Since the start of the Tet holidays, news of the death of the King of Annam, Dong-Khanh, has circulated in our city. This sad news was confirmed by the telegram which we publish above.
The king was just 26 years old. He was the son of a Prince named Kien-Thai-Vuong, (brother of King Tu Duc), elder brother of Kien-Phuc whom he succeeded, and half-brother of Ham-Nghi, currently detained in Algeria.
Let’s recall under what conditions he ascended the throne.
After the attack against General de Courcy in Hue (5 July 1885), the Regent Ton-That-Thuyet fled with the young King Ham-Nghi and raised the mandarins and scholars against us.
A month later, Dong-Khanh, elder brother of the fugitive, to whom the crown should have gone first, was proclaimed king.
Unfortunately, after the events of 5 July 1885, his position was very precarious.
At the time he ascended to the throne, Dong-Khanh was indeed a very slender figure, without authority over his subjects or over foreigners. He could rely neither on the people who had been terrorised by the mandarins, nor on the ruling class of the literati, who had made common cause with Regent Thuyet.
M. Joseph Chailley-Bert, in his book Paul Bert au Tonkin, retraced for us the spectacle of the court at that time:
“His court resembled a desert. The city, the citadel and the suburbs had once held more than 100,000 people, yet now there hardly remained 30,000. All around the palace rose great buildings constructed to accommodate countless servants or relatives, but now they were empty. In the street of the Ministries, where there once thronged a crowd of mandarins, there was little movement other than a few isolated palanquins. Meanwhile, the few advisers or servants who were retained by the new king had neither notoriety nor serious influence.”
Finally, Paul Bert arrived. King Dong-Khanh gave him a welcome reception and there explained the disrespect which was being shown to his person, and the little authority he had in the eyes of his subjects.
Paul Bert understood that the time had come to raise the prestige of royal authority, and at the same time to assert the influence of France. He transferred to the monarch half the treasure of Annam; the other half was sent to Paris to be converted into piastres bearing Dong-Khanh’s image.
The meetings of Co-Mat were no longer to be attended by foreign witnesses. Now, only the Résident supérieur M. Bihourd retained the right to attend. Finally, the doors of the palace were no longer to be guarded by French soldiers.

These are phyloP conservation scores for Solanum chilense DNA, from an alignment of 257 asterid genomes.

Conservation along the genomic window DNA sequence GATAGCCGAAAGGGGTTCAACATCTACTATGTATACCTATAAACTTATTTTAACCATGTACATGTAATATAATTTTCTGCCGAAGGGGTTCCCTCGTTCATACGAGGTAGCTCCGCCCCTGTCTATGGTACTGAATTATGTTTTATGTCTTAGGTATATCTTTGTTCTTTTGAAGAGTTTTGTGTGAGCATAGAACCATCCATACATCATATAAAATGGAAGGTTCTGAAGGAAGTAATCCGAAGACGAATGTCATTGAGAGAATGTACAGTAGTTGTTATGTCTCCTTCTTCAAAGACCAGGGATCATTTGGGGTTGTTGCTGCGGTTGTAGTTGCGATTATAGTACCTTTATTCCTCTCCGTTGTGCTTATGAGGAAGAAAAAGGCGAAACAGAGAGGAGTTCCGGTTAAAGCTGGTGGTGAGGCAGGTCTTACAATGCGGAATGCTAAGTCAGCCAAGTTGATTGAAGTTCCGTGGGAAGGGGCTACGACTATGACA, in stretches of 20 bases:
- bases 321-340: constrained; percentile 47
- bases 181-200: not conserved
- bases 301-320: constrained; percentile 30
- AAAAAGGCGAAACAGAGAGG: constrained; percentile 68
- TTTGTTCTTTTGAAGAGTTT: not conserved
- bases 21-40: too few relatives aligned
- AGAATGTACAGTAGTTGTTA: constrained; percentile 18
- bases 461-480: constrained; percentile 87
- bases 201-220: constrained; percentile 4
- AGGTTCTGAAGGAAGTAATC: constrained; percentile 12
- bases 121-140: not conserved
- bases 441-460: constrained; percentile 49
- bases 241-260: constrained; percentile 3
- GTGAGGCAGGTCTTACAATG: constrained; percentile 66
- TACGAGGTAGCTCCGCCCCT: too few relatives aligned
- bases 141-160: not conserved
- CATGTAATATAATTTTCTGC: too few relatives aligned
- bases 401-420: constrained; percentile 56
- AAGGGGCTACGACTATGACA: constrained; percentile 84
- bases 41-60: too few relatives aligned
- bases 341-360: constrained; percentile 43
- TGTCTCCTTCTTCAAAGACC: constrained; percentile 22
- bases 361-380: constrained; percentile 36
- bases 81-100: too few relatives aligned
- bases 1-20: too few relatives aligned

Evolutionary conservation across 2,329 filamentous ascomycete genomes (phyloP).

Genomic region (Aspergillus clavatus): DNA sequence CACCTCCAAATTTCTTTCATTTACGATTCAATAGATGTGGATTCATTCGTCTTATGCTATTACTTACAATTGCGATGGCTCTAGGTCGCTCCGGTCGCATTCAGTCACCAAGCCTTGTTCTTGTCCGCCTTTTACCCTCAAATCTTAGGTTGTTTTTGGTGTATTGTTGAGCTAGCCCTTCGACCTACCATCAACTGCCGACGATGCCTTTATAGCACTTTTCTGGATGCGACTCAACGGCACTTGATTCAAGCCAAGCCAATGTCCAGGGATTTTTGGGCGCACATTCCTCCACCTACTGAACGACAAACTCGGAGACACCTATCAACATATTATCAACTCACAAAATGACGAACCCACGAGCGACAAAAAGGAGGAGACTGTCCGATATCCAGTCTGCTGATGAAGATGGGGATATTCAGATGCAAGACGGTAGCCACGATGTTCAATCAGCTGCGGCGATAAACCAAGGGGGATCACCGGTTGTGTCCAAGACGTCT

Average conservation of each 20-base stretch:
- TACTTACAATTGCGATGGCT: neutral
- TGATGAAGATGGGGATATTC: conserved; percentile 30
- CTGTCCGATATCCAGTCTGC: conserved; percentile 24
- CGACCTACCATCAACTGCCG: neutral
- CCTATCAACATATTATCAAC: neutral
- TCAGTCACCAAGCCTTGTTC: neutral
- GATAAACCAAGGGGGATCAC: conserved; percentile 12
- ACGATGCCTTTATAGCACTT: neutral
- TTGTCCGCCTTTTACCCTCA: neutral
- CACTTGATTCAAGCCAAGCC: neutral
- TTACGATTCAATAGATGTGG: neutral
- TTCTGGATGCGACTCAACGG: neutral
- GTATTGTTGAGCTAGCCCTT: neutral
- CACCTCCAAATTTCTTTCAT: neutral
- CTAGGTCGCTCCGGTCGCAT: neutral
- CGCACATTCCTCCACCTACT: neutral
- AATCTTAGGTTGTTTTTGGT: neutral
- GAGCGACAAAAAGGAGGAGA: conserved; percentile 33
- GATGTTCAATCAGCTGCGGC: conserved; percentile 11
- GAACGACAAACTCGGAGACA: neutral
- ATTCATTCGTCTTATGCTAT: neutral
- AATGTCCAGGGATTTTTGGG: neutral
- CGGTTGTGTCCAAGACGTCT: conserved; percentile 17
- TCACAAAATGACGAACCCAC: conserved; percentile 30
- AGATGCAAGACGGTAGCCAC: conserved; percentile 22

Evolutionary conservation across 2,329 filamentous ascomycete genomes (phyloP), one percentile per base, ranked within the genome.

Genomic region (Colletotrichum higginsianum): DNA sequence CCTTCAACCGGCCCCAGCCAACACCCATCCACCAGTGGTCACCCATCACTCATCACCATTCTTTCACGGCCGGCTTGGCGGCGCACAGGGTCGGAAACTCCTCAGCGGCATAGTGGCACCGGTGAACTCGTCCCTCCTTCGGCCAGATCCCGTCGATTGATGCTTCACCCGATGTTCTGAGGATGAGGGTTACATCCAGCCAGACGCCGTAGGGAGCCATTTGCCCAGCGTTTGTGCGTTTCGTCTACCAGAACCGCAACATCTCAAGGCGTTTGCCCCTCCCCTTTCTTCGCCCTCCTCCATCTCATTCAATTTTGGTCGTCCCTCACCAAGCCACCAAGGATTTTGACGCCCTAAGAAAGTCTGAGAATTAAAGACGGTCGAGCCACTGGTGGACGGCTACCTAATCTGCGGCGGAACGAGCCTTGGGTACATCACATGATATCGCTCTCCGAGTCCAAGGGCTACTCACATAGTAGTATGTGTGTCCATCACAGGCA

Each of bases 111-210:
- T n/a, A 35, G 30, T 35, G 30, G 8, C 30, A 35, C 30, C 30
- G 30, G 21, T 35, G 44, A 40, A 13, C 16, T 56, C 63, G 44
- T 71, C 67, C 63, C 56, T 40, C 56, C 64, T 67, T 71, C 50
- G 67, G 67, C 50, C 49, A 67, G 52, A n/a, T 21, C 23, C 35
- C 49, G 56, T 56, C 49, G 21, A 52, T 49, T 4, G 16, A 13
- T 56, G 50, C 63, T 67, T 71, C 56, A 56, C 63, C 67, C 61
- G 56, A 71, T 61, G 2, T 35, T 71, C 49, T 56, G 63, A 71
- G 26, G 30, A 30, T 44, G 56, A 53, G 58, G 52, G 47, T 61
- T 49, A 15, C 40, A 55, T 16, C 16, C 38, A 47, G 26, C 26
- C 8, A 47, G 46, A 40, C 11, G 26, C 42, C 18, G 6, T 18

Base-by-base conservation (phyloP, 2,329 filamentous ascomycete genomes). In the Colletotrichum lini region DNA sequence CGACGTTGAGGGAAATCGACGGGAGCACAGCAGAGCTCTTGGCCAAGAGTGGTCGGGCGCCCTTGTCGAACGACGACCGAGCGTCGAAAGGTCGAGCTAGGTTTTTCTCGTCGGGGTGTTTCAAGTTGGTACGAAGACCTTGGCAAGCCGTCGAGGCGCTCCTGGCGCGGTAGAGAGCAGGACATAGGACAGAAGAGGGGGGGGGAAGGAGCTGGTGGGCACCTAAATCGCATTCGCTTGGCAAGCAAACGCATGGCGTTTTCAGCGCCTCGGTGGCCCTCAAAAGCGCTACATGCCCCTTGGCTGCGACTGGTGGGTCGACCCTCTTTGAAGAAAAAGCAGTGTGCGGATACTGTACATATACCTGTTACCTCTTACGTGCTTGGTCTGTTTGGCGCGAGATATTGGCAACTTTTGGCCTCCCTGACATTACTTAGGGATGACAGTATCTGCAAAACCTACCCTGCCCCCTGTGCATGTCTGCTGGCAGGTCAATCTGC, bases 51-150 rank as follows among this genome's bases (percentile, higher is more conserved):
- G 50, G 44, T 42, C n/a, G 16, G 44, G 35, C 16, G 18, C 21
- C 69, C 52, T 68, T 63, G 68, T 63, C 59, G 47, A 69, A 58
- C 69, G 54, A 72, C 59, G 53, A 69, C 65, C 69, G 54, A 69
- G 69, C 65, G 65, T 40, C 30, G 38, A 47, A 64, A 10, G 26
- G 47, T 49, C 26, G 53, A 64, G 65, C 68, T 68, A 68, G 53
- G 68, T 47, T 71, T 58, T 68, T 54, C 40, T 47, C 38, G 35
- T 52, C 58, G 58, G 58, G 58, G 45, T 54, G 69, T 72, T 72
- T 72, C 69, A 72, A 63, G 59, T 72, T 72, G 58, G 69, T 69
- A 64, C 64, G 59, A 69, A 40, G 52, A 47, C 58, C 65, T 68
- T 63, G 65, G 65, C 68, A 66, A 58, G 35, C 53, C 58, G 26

M. Constans and M. Richaud also continued to ensure that in Algeria, the detained former king was still the liberty and honours compatible with our security requirements.
A dispatch from the Governor General registered the fidelity with which His Majesty Dong-Khanh had fulfilled its obligations to us, and the sympathy of pledges which our country had constantly received from him. This was not banal praise, but recognition of a truth understood long ago.
On 24 April 1887, in an interesting note published on King Dong-Khanh, M. Petrus Ky said the following:
“The present king was loved and respected by his brother Kien-Phuc, in a manner which was unusual in Asian royal families. When he was out walking, the late king affectionately carried with him a portrait of his elder brother. During his youth, Dong-Khanh lived in a special residence called the Chang-Mong-Duong, where he devoted himself passionately to study. Enthralled day and night by the love of reading, he hardly ever drew himself away from his office. He was therefore well versed in the philosophy, history and literature of the Far East, much more so even than an average member of the literati.
The only distraction he permitted himself was the exercise of horse riding. Tu-Duc, seeing how he studied so hard, permitted him to go three times a month to the palace of the Noi-Cac (royal office) to expound on the classics, and there to write literary compositions and assist in the development of the edicts and administrative acts of the kingdom.
He was distinguished at these sessions by the quickness of his mind in estimating the value of both men and things.
This young prince did not have, it seems, the ambition to ascend the throne. Also, when disagreements arose between the mandarins of the court, or abuse of authority needed to be suppressed, he took sides fairly, with no regard for self-interest.
Living among the people, he was also able, by personal observation, to come to appreciate the miserable state of the population.
As for his personal conduct, he observed between his brothers and his parents the perfect harmony prescribed by Confucius. This young prince was very intelligent and affable; he readily adopted foreign customs, in a manner which surpassed that of many of his countrymen.
I speak as a personal witness, from what I have seen and heard.
From the particular point of view of French interest, it is very fortunate that Dong-Khanh occupied the throne.”
We have before us a photograph of the King of Annam published in the weekly French newspaper L’Illustration. His face expresses sweetness rather than firmness.
He sits on a richly carved throne, hands resting on his knees. He wears the Annamite costume: a robe embroidered with silk and gold, wide silk trousers, and bare feet in slippers supported on a pedestal. His head is covered with a traditional turban.
France will stage for this young prince a funeral worthy of him and of the people who observe to such a great extent the worship of the dead.
And now we can all exclaim: “Dong-Khanh is dead! Long live Thành-Thái!”
Tim Doling is the author of the walking tour guidebook Exploring Hồ Chí Minh City (Nhà Xuất Bản Thế Giới, Hà Nội, 2014).
A full index of all Tim’s blog articles since November 2013 is now available here.
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